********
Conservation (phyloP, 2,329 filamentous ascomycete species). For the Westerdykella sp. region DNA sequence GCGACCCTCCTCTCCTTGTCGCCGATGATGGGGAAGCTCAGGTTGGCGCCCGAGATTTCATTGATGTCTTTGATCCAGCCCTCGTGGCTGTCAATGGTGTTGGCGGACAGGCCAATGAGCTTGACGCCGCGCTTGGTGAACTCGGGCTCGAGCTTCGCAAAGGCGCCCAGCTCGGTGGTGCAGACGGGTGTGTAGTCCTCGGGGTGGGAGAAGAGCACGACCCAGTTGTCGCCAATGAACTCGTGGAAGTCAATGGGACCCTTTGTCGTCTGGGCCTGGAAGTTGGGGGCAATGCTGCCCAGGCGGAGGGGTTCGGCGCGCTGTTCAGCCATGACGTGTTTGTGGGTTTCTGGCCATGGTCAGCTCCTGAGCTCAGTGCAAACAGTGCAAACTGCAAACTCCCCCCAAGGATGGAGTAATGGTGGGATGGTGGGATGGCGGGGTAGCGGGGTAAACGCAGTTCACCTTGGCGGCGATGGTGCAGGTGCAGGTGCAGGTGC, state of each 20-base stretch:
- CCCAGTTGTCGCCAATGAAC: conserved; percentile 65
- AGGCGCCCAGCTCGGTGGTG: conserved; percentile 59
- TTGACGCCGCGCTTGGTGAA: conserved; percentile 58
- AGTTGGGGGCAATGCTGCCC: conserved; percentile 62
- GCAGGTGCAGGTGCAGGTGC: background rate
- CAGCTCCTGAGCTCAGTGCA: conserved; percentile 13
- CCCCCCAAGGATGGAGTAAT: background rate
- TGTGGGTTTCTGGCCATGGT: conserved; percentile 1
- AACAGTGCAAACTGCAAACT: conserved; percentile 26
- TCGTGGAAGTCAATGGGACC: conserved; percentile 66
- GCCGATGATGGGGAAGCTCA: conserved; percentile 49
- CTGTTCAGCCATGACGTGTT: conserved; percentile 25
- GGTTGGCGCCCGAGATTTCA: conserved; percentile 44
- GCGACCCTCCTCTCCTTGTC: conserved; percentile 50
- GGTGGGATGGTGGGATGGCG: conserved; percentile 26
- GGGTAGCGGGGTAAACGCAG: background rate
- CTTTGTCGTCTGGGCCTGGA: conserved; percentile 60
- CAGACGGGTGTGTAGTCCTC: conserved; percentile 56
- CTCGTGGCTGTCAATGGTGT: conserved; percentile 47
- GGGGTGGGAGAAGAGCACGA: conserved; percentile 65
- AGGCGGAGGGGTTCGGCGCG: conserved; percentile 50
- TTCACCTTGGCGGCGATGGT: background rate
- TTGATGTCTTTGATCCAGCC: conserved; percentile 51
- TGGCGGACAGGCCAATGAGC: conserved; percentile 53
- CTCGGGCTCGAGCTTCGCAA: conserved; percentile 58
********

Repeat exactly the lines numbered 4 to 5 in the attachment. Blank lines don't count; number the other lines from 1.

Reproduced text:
- TTGACGCCGCGCTTGGTGAA: conserved; percentile 58
- AGTTGGGGGCAATGCTGCCC: conserved; percentile 62